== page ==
The school trip to Kyoto culminated – after a series of misunderstandings – in Yamato kissing his childhood friend Kakeru in the rain and promptly passing out with a high fever. Now everyone’s back at school (except for Yamato, who’s recovering) and Kakeru doesn’t know whether he’s coming or going. When he goes to visit Yamato at home with classmate Fujino (safety in numbers), Yamato seems to have completely forgotten what happened before he fainted, which only adds to Kakeru’s confusion. He storms out, yelling angrily, “I’m through with you!!”
Yamato returns to school, but the atmosphere in the classroom is highly charged with Kakeru pointedly ignoring Yamato. It’s not until the class are playing soccer that Hosaka (who was close by in Kyoto and saw everything) tells him bluntly, “You kissed him, right?” and Yamato realizes why Kakeru is so furious with him.
Things can’t continue like this, so next morning, it’s Yamato who marches Kakeru up onto the roof at school where for the first time he forces himself to speak honestly to Kakeru about how he feels and why it’s been difficult for him to communicate his feelings. “This whole entire time… I’ve had a crush on you.” All this time, Kakeru has been alternating between bewilderment and fury – until he suddenly gets his act together and says, “I’ve decided. I’m going to face your feelings head-on!”
What might have convinced him to change his mind is a conversation he had the day before with Yamato’s sister, Mikoto, who told him bluntly, “I know just how much my brother cares about you.” The trouble is that now the confession has been made, Kakeru is hypersensitive to Yamato’s presence – and is unable to relax around him.
After the feverish (in more ways than one) ending of Volume 3, the mangaka could have developed the succeeding chapters in one of two ways. They could have continued to raise the stakes between the two childhood friends whose friendship can’t ever be the same after that kiss – however, in Volume 4 Mika opts for the, ‘Let’s dial this back’ card by going for the ‘Yamato was running a high temperature, so has only a hazy memory of what happened when he recovers’ plot let-out clause. This seems more than just a teensy bit contrived – and a way of dragging everything out – as by the end of this volume, although we’ve enjoyed some amusing reaction scenes with Takeru’s agonizing and his friends teasing him, nothing much has changed until the final chapter and even then, not that much.
Sasaki and Miyano’s editor and mangaka described its earlier chapters as Boys’ Life (this was not entirely seriously intended) but that label applies rather more aptly here, even though the presence of girls (sisters, classmates) widens the viewpoints. But this is also what’s so likable about I Cannot Reach You; much of its charm lies in a certain unspoilt, naïve quality in the enduring friendship that’s bound these two boys together since early childhood. It’s a recurring theme in many BL that ask what happens when friendship deepens to love – can that original innocent friendship ever be revived? The elephant in the room in I Cannot Reach You which is hardly even alluded to, let alone mentioned (hence the Teen rating) is sex. I keep returning to ‘naïve’ and ‘innocent’ to describe Takeru – and while it’s implied that Yamato gets hot and bothered around Takeru and is finding it harder to not hug him or hold hands (and, by implication, much more – these are second-year high school boys, after all) Takeru is either in denial or not quite as mature, yet. In spite of Mika’s hint in the Afterword of Volume 3 that they’d like to draw something ‘spicy’, nothing of the kind occurs here. In the new Afterword, Mika describes the stages of the boys’ relationship as going through phases: first brooding, then hesitation, and anxious up to Volume 3, characterizing Volume 4’s phase as ‘bashful’ (there’s certainly a lot of blushing). What phase, the mangaka wonders, will they get to in Volume 5?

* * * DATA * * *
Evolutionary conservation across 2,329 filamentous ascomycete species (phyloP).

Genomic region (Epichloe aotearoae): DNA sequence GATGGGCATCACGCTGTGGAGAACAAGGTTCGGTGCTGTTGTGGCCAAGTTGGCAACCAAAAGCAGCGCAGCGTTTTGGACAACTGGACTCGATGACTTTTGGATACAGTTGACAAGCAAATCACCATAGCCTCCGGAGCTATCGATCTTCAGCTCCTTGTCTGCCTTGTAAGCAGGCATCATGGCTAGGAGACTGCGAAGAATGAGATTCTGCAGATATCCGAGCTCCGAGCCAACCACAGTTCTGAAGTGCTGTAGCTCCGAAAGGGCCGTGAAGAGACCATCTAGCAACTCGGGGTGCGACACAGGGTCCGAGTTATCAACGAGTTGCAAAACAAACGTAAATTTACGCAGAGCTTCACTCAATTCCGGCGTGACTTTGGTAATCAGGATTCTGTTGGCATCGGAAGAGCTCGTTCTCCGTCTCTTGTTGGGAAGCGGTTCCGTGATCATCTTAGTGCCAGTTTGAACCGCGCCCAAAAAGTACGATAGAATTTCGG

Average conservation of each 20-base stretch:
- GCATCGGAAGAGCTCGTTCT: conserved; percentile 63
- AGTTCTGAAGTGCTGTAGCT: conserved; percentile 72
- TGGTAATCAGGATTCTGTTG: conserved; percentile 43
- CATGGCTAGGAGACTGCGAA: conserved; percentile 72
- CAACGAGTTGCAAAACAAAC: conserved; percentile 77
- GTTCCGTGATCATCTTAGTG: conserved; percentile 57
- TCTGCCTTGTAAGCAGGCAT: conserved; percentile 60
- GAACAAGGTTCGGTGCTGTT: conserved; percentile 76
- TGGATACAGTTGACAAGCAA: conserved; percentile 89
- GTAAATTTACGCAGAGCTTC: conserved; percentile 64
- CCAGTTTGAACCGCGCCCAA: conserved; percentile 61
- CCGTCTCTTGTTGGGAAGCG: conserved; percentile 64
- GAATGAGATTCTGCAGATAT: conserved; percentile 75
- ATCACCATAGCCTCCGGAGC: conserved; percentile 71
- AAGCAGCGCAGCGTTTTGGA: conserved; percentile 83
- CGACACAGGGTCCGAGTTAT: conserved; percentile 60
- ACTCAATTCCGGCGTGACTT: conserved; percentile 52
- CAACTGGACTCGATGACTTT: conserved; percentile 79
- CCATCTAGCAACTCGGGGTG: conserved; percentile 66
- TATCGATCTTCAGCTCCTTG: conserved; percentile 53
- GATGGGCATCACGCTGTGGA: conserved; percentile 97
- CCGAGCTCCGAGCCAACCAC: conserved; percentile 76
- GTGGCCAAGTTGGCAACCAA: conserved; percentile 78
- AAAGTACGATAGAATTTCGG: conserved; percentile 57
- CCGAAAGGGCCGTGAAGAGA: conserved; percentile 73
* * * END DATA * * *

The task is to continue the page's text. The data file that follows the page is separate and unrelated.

There are hints of an intriguing sub-plot bubbling under as Yamato’s sister Mikoto (who’s begun to play a more significant role) meets Hosaka, the boys’ classmate who sensed what was going on with Yamato and Kakeru in Kyoto. Might another relationship be on the cards? Hosaka is an enigma in many ways, so it’s an interesting possibility.
The art (especially on the cover and the four colour pages inside) is as subtle and attractively painted as ever. Mika achieves – as before – an appealing balance between the extreme reaction faces that Takeru pulls, especially his furious demon transformation/mask after telling Yamato that they’re through (Anya Forger has a rival!) and the more realistic panels, many concentrating on close-ups. Mika has a gift for capturing the fleeting but telltale hints of emotion as this relationship begins to evolve and deepen. The translation for Yen Press is again by Jan Mitsuko Cash and it flows really well, capturing the characters’ voices, aided and abetted by a wonderful variety of lettering by Alexis Eckerman. There’s also a single but helpful page of translation notes (Japanese honorifics are retained and explained).
As in earlier volumes, there are plenty of cute lighter moments, mostly depicted in 4-koma pages, one or two per chapter and more at the end, dealing with Halloween, Yamato’s birthday – and a long scarf. A bonus chapter takes us back in time to the middle school skiing trip in which Kakeru isn’t doing well with his snow-boarding until a certain someone turns up.
All in all, this makes for another engaging, heartfelt volume in which we get to know Yamato and Kakeru better (even as they get to know each other more) as well as the people around them. Where it spins it wheels a little is that we’re really not very much further on at the end than we were at the beginning. Bring on Volume 5, please, Yen Press!